Affiliate Marketing 101: Overview of Affiliates & Technology Partners

Affiliate marketing has been on the rise over the last five years, and we don’t see that changing anytime soon.

According to Media Kix, an estimated 80% of brands have affiliate programs, and affiliate marketing spending will continue to grow over 10% in the upcoming years.

What is Affiliate Marketing?

Affiliate marketing is defined as promoting a retailer’s product or service in exchange for commission. Simple right? Due to its popularity, performance marketing has flourished into a much more complex concept.

Once you gain a good understanding of affiliate marketing, you’ll be able to leverage all of your options to make the best decision for your business.

Three Key Players in Affiliate Marketing

To understand affiliate marketing, it’s important to understand the players involved in affiliate relationships:

Advertiser

Advertisers are the people who own the product being sold and decide who they want to work with to grow their business; they can also be referred to as merchants or retailers.

Publisher

Publishers promote the advertiser’s product. This could be on their website, social media, or blog post. Publishers are paid a commission once a shopper converts because of their affiliate efforts. Publishers are also referred to as affiliates or partners.

Consumer

Consumers buy your product or service and make the affiliate world go round. Without consumers, also referred to as the customer or buyer, there would be no affiliate programs.

The Benefits of Affiliate Marketing Programs

So why do we need affiliate marketing? You can think of it like networking. The more people you know, the more business opportunities you’ll encounter. In affiliate terms, the more people you have promoting your products or services, the more likely you’ll get the sale. It’s usually low risk, and a fast way to get the results you want.

Once an advertiser and publisher decide to work together, they will determine a commission that the publisher will receive once they contribute to a sale. This could be a flat fee or percentage, and varies depending on the type of publisher the advertiser is working with. The advertiser then gives the publisher a unique tracking code so they know when to pay out commission.

Common Types of Affiliate Partners

Throughout the years the types of affiliate partners have multiplied, but here are four common partners you’re likely to come across. It’s important to note not all types of affiliate partnerships are right for every brand, so learning about your options is a great way to decide what will work for you.

Loyalty or Cashback

After making a purchase, shoppers receive money back or points based on what they bought through affiliate links. Then, the cashback or loyalty site will earn a commission for each sale.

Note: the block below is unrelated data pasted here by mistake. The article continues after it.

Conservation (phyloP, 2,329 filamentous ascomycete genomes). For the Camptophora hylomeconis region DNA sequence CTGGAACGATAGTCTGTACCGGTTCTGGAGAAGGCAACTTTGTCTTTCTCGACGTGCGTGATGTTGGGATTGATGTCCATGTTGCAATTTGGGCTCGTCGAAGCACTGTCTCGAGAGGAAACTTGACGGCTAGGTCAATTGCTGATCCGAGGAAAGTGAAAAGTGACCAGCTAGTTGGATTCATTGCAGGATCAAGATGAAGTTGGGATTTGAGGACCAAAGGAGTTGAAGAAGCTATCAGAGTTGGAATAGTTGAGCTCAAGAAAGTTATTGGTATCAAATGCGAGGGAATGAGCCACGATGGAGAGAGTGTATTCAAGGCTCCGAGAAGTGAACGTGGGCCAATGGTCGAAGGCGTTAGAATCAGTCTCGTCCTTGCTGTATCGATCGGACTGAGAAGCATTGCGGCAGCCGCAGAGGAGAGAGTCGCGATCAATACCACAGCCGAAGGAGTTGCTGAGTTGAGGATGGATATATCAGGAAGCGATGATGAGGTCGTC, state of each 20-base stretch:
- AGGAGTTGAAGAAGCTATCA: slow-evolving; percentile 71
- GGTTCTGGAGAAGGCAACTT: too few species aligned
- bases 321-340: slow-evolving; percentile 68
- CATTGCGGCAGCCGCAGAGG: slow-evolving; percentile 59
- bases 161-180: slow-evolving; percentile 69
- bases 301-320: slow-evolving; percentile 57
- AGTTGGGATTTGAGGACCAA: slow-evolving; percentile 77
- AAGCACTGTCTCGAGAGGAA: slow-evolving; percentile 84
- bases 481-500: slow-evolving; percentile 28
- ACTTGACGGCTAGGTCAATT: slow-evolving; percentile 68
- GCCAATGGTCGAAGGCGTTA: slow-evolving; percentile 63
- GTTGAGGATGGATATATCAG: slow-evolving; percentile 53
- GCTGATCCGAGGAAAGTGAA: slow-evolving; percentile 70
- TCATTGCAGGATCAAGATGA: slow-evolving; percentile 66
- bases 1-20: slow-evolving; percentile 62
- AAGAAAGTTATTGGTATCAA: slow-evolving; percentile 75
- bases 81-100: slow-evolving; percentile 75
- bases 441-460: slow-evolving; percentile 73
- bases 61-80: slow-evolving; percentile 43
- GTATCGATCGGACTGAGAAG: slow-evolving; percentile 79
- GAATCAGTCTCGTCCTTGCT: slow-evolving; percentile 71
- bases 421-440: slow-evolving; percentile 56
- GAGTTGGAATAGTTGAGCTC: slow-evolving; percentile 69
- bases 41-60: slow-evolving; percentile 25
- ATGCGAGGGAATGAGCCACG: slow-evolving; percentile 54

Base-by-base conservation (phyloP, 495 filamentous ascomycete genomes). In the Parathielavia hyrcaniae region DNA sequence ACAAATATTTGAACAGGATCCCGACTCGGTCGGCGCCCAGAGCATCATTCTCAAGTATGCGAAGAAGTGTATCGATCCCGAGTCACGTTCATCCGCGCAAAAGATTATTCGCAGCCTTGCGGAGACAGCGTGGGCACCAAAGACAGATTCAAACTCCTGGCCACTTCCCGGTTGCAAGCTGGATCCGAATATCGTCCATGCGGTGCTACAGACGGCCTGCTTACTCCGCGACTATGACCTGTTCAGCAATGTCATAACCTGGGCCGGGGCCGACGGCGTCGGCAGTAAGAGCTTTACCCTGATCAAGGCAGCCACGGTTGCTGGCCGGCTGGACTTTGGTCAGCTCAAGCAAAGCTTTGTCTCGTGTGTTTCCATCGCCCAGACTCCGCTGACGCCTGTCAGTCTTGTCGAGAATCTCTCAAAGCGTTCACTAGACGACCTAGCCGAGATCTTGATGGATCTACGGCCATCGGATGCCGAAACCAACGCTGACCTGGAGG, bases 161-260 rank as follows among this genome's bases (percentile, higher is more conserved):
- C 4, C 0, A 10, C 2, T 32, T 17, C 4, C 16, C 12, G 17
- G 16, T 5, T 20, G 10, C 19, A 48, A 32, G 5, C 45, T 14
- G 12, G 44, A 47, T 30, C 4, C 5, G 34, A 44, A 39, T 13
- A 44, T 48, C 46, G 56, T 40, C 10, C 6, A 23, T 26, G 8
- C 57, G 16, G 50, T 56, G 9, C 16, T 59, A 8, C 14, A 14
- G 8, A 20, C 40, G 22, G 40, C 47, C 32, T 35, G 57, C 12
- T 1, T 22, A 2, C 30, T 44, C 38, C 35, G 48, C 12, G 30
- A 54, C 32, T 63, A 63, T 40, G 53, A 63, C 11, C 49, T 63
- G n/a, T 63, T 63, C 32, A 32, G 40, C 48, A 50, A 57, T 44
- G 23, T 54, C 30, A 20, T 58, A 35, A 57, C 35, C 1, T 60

Coupon Sites

Coupon sites promote discounts for brands by creating a special coupon code. The coupon site will earn money from the retailer when the purchase is complete with the coupon code or offer.

Content

Content affiliates, such as bloggers and influencers, are a newer yet popular addition to affiliate marketing. Bloggers can place banners or links in their blogs for advertisers. Influencers promote a product with photos or videos on their social media. They have a special code shoppers use so the advertiser can attribute the sale to the influencer and pay them commission.

Review Sites

Review sites contain a list of products being reviewed and compared, and a handful of them will be affiliate products. Potential consumers will go to these sites to gain insight on the products before they purchase.

In-House vs. Services

You may be thinking, should I hire an agency or network for this or can I handle it myself? There’s no right or wrong answer, and it is ultimately a personal business decision. It all comes down to the amount of involvement you want, and the amount you’re willing to pay.

So let’s break down the differences:

In-House

Affiliate Programs can be set up by a company in-house and work directly with the other partners involved. They cut out the middleman to reduce cost, but this requires more work to manage the affiliate relationships.

Network

Networks help with communication, billing, and maintaining the relationship between the publisher and the advertiser. They track data and analytics to ensure the relationships are successful. Networks also help review and find publisher options as they have a large platform of companies to connect you with. This helps minimize responsibility for the advertiser.

Agency

Agencies often manage your affiliate program along with some of your other digital marketing efforts, such as paid search or social. This means they’ll have all of your analytics in one place, and can take some pressure off if you don’t have enough marketing capabilities in-house.

SaaS

SaaS (Software-as-a-Service) companies provide the technology needed for your affiliate efforts, but they don’t manage the program or help the advertiser find publishers. They provide the tracking capabilities you need along with a marketplace to connect with brands.

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